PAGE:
Presented by Enjin


2021 was a breakthrough year for non-fungible tokens (NFTs), with total sales amassing a record $23 billion. The trend has already carried over to the world of gaming, with major publishers including Square Enix, Ubisoft, and EA all declaring blockchain and NFTs as the future of the industry. NFTs open a world of new possibilities and utility, and are perfectly positioned for lasting success in gaming.

That being said, there has been plenty of resistance to blockchain gaming — be it Valve’s decision to block all NFT games on Steam or skeptical discourse in the gaming community on their use. Much of the critique stems from uncertainty about the role of this new technology, which wouldn’t be the first time anyone resisted change within the gaming community. Does anyone recall the apprehension about Xbox One’s diskless console?

Now, digital consoles are comparable in function and more cost effective for hardcore gamers. In the same way, as long as NFTs remain poorly understood by the wider gaming community, resistance and hesitancy will remain. Education is crucial to the growth of blockchain gaming.

A playground for innovation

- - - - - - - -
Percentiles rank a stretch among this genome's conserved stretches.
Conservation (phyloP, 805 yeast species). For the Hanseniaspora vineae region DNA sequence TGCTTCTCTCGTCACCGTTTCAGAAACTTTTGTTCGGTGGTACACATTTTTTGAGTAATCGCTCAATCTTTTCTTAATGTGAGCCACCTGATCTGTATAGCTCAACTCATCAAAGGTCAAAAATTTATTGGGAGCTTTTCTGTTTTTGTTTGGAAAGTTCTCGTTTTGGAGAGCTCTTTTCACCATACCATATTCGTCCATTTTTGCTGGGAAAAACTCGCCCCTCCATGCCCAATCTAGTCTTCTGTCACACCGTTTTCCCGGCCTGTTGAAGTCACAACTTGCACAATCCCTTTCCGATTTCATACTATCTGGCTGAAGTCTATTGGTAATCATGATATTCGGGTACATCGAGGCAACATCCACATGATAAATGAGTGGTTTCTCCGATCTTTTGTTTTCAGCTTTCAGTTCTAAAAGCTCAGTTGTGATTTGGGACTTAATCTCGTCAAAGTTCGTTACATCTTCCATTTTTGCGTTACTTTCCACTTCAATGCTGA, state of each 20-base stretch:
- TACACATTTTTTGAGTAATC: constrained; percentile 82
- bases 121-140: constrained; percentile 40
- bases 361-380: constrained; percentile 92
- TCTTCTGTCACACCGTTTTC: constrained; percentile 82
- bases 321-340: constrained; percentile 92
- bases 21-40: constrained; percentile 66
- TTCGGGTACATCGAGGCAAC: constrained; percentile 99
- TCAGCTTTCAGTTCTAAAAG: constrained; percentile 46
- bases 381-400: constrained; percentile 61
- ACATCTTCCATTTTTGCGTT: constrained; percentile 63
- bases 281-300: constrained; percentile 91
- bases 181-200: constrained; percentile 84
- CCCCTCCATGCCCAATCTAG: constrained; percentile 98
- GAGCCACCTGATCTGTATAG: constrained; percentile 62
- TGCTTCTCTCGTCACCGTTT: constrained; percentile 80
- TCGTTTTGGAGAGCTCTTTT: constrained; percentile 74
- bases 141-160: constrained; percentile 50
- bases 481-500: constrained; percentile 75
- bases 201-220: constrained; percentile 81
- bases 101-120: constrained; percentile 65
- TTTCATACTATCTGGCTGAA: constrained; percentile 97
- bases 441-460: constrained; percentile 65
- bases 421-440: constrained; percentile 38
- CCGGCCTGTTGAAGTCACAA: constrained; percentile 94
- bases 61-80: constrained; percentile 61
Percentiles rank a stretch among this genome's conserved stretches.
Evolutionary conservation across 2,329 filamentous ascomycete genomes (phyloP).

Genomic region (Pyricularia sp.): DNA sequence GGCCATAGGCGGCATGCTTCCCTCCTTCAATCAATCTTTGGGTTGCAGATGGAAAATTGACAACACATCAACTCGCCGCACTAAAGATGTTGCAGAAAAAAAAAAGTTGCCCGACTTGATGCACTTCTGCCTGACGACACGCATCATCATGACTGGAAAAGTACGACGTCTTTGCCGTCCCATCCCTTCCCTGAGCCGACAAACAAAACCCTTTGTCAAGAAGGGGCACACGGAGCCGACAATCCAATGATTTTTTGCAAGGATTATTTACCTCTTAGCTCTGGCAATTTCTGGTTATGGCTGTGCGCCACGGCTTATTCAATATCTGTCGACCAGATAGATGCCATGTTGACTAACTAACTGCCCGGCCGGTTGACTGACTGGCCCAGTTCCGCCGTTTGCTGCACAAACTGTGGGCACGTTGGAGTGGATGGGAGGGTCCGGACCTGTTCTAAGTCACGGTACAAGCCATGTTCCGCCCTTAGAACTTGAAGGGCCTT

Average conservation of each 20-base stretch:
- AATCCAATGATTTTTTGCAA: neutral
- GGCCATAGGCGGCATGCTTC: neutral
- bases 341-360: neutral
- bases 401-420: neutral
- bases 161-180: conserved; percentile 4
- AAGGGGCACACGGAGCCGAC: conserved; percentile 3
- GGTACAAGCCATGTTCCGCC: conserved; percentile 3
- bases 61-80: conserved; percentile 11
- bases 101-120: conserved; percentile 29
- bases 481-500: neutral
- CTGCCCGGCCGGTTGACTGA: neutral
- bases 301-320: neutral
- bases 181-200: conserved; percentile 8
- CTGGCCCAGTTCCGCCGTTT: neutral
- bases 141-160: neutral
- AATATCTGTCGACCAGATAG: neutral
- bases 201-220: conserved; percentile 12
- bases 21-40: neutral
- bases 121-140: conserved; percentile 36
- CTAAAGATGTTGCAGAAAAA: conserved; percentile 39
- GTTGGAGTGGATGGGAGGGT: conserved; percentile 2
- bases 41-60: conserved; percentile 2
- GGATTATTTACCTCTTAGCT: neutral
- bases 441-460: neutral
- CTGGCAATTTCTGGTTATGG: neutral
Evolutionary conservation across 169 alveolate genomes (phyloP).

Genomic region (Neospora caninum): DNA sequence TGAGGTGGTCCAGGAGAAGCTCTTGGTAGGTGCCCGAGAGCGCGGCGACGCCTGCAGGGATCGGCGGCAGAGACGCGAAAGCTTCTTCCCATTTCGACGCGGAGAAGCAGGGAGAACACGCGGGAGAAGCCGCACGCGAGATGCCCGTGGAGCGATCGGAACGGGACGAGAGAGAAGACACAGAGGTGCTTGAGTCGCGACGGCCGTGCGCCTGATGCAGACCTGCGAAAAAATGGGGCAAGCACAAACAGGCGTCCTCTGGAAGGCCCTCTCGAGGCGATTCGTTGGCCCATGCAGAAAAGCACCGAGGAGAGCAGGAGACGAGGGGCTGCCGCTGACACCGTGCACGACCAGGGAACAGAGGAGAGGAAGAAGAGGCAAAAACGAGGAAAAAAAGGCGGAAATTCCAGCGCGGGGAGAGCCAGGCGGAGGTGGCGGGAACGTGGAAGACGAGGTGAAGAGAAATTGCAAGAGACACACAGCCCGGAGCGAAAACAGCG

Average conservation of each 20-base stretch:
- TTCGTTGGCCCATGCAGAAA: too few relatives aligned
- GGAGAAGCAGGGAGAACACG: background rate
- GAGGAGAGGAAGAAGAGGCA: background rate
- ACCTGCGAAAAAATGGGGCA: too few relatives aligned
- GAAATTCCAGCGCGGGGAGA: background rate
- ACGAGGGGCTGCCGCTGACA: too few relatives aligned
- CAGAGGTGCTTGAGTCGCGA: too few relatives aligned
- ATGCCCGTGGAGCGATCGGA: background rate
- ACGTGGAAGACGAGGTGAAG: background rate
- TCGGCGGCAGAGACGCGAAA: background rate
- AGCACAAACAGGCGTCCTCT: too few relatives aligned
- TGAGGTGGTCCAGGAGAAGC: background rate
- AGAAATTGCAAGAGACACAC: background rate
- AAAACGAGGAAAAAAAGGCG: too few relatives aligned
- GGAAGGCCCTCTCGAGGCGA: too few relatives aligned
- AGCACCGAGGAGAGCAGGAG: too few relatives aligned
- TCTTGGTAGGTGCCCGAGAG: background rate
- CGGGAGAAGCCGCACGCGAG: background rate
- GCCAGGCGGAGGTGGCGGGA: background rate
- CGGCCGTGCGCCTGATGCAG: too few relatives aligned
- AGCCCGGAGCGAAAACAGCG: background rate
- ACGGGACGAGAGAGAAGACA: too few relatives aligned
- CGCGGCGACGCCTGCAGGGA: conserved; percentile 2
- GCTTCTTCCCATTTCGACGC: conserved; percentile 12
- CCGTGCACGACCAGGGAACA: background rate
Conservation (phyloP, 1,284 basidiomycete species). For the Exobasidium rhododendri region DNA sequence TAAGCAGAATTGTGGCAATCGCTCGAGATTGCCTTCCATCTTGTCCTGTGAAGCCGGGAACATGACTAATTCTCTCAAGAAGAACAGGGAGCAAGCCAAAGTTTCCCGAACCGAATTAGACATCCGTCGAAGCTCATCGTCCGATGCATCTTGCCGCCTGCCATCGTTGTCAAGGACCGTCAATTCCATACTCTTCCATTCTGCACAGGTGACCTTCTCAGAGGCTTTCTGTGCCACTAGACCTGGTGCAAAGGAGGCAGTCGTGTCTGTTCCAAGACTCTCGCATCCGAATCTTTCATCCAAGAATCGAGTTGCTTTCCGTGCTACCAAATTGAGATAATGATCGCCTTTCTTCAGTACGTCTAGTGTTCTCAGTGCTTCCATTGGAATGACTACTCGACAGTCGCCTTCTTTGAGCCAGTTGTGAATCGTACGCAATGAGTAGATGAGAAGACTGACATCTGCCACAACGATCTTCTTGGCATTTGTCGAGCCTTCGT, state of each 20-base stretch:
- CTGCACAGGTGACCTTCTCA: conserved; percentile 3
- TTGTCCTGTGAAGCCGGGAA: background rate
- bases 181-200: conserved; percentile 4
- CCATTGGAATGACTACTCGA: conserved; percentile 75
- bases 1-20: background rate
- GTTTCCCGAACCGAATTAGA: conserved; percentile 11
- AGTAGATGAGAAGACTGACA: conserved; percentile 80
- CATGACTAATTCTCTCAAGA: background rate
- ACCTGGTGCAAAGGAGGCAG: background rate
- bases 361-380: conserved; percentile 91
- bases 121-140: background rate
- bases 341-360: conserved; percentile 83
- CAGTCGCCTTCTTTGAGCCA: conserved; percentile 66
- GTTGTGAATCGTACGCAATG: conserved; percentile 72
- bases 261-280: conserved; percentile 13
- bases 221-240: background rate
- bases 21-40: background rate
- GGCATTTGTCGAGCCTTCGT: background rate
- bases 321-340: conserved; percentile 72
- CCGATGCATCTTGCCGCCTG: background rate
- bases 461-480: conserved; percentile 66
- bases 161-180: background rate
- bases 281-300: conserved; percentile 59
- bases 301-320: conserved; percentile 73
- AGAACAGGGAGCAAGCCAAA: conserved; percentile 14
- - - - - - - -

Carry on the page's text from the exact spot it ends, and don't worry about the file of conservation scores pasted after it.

It’s not surprising that gaming would be a driving force behind NFT adoption; the industry has long been a proving ground for emerging technologies. Augmented reality’s (AR) best moment arguably came in 2016 with the explosion in popularity of mobile game Pokémon GO, while virtual reality (VR) eventually came good with Beat Saber and Half Life: Alyx.

Invisible innovations abound on the back end, too — for example, most probably aren’t aware that Fortnite has deployed in-game bots since season 11, and while they’re not very challenging, this showcases the capabilities of artificial intelligence (AI).

When it comes to blockchain gaming, indie developers like SpacePirate Games are enhancing gameplay by infusing the experience with NFTs.

Above: Access token for Age of Rust by SpacePirate Games.

While it’s still early days, we are seeing triple-A studios adopt a crawl-walk-run approach, set to incorporate and ramp up more Web3 elements within game releases over the coming five years. The gaming use case makes perfect sense, as gamers have become very comfortable with the feeling of owning intangible assets, be that saved game data, trophies, and achievements, or even just a unique in-game upgrade.

While many studios aren’t equipped with the in-house know-how to incorporate NFTs at scale, our gaming habits will soon be translated into everyday life. Owning digital assets will be standard for citizens of the metaverse, and that encapsulates the transformative potential of NFTs. In reality, they effectively already exist in the realm of gaming, but NFTs provide a way to streamline and secure possession of virtual property.